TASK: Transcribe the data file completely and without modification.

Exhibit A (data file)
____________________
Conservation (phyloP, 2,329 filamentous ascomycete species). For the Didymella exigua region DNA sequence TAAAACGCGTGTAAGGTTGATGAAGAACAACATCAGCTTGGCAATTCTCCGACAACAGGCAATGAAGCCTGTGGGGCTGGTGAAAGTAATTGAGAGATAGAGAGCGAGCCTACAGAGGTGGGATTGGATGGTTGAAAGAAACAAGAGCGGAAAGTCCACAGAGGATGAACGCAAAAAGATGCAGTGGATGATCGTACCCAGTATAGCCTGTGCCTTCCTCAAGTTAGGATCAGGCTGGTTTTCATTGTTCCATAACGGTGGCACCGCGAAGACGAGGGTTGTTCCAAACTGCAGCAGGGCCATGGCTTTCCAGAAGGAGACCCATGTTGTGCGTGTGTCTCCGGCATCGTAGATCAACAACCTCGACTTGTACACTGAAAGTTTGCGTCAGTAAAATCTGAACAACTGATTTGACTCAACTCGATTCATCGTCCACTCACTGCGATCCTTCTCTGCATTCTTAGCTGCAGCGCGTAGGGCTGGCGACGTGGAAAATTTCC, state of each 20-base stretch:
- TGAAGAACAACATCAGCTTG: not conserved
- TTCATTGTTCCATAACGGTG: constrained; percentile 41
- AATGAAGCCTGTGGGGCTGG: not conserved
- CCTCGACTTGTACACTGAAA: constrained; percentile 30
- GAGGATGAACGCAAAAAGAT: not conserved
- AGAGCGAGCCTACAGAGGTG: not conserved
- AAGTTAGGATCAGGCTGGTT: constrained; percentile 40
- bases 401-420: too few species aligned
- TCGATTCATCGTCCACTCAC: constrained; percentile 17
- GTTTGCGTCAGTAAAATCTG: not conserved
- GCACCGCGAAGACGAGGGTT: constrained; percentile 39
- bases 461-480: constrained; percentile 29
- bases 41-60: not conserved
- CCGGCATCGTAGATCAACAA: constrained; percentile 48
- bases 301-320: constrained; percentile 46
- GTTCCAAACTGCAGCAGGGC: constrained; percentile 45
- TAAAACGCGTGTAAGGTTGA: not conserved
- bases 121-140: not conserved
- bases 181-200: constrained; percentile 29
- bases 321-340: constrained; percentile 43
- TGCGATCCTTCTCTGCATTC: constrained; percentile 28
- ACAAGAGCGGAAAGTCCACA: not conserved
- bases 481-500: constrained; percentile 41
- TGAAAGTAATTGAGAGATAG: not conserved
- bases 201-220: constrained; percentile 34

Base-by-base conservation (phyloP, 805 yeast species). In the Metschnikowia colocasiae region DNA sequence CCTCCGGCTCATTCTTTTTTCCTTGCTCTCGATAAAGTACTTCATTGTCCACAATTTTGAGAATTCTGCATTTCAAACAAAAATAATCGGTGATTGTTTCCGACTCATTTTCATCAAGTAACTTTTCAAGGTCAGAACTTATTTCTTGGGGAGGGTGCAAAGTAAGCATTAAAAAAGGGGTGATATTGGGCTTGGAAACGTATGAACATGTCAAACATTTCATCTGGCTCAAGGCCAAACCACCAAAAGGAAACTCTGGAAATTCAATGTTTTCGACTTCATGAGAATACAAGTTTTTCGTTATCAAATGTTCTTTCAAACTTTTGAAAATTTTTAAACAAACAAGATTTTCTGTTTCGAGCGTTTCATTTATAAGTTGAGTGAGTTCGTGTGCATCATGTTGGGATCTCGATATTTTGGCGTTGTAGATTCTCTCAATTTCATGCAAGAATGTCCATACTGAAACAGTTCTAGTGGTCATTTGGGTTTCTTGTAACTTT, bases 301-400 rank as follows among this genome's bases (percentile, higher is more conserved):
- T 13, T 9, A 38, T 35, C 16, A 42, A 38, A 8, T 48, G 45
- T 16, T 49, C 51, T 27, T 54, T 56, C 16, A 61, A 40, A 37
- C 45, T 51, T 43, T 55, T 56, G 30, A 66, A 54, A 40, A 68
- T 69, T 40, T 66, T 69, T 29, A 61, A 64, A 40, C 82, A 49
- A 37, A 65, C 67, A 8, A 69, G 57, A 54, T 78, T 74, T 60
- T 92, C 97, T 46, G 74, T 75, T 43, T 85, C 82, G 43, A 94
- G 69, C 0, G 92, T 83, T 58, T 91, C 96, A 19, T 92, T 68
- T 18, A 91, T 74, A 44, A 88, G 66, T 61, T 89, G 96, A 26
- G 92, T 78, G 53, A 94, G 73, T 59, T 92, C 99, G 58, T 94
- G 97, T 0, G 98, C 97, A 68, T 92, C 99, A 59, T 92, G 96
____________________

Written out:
Conservation (phyloP, 2,329 filamentous ascomycete species). For the Didymella exigua region DNA sequence TAAAACGCGTGTAAGGTTGATGAAGAACAACATCAGCTTGGCAATTCTCCGACAACAGGCAATGAAGCCTGTGGGGCTGGTGAAAGTAATTGAGAGATAGAGAGCGAGCCTACAGAGGTGGGATTGGATGGTTGAAAGAAACAAGAGCGGAAAGTCCACAGAGGATGAACGCAAAAAGATGCAGTGGATGATCGTACCCAGTATAGCCTGTGCCTTCCTCAAGTTAGGATCAGGCTGGTTTTCATTGTTCCATAACGGTGGCACCGCGAAGACGAGGGTTGTTCCAAACTGCAGCAGGGCCATGGCTTTCCAGAAGGAGACCCATGTTGTGCGTGTGTCTCCGGCATCGTAGATCAACAACCTCGACTTGTACACTGAAAGTTTGCGTCAGTAAAATCTGAACAACTGATTTGACTCAACTCGATTCATCGTCCACTCACTGCGATCCTTCTCTGCATTCTTAGCTGCAGCGCGTAGGGCTGGCGACGTGGAAAATTTCC, state of each 20-base stretch:
- TGAAGAACAACATCAGCTTG: not conserved
- TTCATTGTTCCATAACGGTG: constrained; percentile 41
- AATGAAGCCTGTGGGGCTGG: not conserved
- CCTCGACTTGTACACTGAAA: constrained; percentile 30
- GAGGATGAACGCAAAAAGAT: not conserved
- AGAGCGAGCCTACAGAGGTG: not conserved
- AAGTTAGGATCAGGCTGGTT: constrained; percentile 40
- bases 401-420: too few species aligned
- TCGATTCATCGTCCACTCAC: constrained; percentile 17
- GTTTGCGTCAGTAAAATCTG: not conserved
- GCACCGCGAAGACGAGGGTT: constrained; percentile 39
- bases 461-480: constrained; percentile 29
- bases 41-60: not conserved
- CCGGCATCGTAGATCAACAA: constrained; percentile 48
- bases 301-320: constrained; percentile 46
- GTTCCAAACTGCAGCAGGGC: constrained; percentile 45
- TAAAACGCGTGTAAGGTTGA: not conserved
- bases 121-140: not conserved
- bases 181-200: constrained; percentile 29
- bases 321-340: constrained; percentile 43
- TGCGATCCTTCTCTGCATTC: constrained; percentile 28
- ACAAGAGCGGAAAGTCCACA: not conserved
- bases 481-500: constrained; percentile 41
- TGAAAGTAATTGAGAGATAG: not conserved
- bases 201-220: constrained; percentile 34

Base-by-base conservation (phyloP, 805 yeast species). In the Metschnikowia colocasiae region DNA sequence CCTCCGGCTCATTCTTTTTTCCTTGCTCTCGATAAAGTACTTCATTGTCCACAATTTTGAGAATTCTGCATTTCAAACAAAAATAATCGGTGATTGTTTCCGACTCATTTTCATCAAGTAACTTTTCAAGGTCAGAACTTATTTCTTGGGGAGGGTGCAAAGTAAGCATTAAAAAAGGGGTGATATTGGGCTTGGAAACGTATGAACATGTCAAACATTTCATCTGGCTCAAGGCCAAACCACCAAAAGGAAACTCTGGAAATTCAATGTTTTCGACTTCATGAGAATACAAGTTTTTCGTTATCAAATGTTCTTTCAAACTTTTGAAAATTTTTAAACAAACAAGATTTTCTGTTTCGAGCGTTTCATTTATAAGTTGAGTGAGTTCGTGTGCATCATGTTGGGATCTCGATATTTTGGCGTTGTAGATTCTCTCAATTTCATGCAAGAATGTCCATACTGAAACAGTTCTAGTGGTCATTTGGGTTTCTTGTAACTTT, bases 301-400 rank as follows among this genome's bases (percentile, higher is more conserved):
- T 13, T 9, A 38, T 35, C 16, A 42, A 38, A 8, T 48, G 45
- T 16, T 49, C 51, T 27, T 54, T 56, C 16, A 61, A 40, A 37
- C 45, T 51, T 43, T 55, T 56, G 30, A 66, A 54, A 40, A 68
- T 69, T 40, T 66, T 69, T 29, A 61, A 64, A 40, C 82, A 49
- A 37, A 65, C 67, A 8, A 69, G 57, A 54, T 78, T 74, T 60
- T 92, C 97, T 46, G 74, T 75, T 43, T 85, C 82, G 43, A 94
- G 69, C 0, G 92, T 83, T 58, T 91, C 96, A 19, T 92, T 68
- T 18, A 91, T 74, A 44, A 88, G 66, T 61, T 89, G 96, A 26
- G 92, T 78, G 53, A 94, G 73, T 59, T 92, C 99, G 58, T 94
- G 97, T 0, G 98, C 97, A 68, T 92, C 99, A 59, T 92, G 96